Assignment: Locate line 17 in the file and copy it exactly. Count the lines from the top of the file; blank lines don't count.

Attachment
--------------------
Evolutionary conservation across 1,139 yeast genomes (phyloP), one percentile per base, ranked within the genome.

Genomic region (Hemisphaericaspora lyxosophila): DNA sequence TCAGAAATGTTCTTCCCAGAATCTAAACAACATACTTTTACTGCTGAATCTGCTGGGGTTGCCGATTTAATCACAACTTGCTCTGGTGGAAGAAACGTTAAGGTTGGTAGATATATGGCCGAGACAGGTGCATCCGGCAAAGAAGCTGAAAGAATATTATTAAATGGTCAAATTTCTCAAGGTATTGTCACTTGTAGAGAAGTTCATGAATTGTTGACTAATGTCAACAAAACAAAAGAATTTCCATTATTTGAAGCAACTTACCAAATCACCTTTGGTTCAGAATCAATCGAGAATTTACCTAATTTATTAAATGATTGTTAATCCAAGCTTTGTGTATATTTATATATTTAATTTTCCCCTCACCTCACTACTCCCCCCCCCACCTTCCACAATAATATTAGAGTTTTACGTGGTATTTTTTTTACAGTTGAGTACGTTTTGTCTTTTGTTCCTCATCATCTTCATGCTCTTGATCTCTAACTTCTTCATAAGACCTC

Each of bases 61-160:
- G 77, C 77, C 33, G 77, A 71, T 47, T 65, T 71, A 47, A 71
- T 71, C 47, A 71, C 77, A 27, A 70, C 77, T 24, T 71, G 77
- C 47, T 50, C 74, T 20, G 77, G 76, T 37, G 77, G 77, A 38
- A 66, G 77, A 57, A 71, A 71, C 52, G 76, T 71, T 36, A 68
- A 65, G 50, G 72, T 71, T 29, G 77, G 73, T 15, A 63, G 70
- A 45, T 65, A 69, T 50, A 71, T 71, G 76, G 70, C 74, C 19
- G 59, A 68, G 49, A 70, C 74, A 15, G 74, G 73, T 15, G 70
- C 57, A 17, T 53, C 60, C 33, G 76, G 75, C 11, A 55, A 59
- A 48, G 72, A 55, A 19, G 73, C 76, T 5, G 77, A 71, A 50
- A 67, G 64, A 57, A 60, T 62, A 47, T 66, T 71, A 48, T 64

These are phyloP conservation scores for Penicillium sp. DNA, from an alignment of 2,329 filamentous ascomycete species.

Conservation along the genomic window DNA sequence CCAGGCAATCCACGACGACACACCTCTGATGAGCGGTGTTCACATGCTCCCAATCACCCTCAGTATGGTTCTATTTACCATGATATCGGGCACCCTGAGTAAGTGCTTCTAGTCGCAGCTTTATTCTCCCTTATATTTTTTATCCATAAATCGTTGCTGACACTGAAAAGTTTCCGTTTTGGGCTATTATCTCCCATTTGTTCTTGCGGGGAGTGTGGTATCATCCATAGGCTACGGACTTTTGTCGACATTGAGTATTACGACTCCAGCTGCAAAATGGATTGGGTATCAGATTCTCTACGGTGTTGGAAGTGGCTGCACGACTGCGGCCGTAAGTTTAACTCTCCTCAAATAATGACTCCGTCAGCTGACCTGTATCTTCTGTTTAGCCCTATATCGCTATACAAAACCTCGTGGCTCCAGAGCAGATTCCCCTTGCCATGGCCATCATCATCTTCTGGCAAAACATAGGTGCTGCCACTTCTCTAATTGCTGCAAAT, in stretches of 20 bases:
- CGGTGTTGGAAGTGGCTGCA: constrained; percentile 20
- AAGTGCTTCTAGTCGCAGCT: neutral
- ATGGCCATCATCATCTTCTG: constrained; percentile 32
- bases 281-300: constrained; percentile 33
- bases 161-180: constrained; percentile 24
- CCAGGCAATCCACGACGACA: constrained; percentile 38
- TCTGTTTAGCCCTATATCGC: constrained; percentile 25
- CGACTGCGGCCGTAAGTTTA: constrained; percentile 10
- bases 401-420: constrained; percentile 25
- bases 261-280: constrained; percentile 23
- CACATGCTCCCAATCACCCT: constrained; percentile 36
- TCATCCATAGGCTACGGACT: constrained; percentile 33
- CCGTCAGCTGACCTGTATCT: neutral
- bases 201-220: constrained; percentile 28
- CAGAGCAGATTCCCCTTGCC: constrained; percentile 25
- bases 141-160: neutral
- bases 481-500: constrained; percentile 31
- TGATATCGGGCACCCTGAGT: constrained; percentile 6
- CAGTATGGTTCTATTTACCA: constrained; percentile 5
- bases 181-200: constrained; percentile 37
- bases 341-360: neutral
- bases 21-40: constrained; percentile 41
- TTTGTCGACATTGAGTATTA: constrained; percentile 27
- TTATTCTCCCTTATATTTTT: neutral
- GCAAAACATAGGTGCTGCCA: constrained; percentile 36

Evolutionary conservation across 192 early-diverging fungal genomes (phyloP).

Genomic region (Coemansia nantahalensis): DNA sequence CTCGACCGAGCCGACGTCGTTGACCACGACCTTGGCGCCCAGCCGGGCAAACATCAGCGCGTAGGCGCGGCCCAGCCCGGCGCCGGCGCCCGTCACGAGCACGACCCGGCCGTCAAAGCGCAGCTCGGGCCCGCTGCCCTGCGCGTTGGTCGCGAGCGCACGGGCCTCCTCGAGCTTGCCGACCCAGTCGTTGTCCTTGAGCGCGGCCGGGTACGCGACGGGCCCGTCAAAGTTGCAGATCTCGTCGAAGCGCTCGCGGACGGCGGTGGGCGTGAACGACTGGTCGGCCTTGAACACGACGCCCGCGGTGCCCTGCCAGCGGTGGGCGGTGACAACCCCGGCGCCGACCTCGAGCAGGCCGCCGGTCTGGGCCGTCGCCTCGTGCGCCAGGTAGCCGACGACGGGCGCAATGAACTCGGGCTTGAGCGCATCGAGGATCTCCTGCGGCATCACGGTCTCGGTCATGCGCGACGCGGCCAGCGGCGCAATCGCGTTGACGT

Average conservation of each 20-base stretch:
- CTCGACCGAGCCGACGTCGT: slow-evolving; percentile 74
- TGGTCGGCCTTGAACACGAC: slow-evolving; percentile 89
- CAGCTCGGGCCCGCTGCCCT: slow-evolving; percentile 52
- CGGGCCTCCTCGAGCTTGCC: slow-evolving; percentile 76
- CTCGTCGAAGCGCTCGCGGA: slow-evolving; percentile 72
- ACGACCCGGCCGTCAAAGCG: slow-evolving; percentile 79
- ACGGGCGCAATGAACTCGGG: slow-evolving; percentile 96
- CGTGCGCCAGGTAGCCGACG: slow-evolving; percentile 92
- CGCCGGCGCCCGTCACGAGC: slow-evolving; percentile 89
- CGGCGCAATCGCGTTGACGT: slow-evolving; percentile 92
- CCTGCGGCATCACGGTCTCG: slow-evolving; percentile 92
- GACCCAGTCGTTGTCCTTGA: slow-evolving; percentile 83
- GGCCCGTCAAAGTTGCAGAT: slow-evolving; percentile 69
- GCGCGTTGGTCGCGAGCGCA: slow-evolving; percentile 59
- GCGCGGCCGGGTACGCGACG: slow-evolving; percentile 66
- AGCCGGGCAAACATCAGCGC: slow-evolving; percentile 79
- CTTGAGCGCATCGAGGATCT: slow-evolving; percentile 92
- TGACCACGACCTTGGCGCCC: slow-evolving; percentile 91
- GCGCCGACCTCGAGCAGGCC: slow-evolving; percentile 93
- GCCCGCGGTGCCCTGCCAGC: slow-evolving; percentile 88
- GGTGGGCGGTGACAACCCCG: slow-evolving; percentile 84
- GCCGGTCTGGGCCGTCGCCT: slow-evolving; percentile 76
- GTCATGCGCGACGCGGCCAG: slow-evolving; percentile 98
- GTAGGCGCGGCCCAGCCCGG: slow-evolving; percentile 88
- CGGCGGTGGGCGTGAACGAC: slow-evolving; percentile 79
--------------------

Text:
- AAGTGCTTCTAGTCGCAGCT: neutral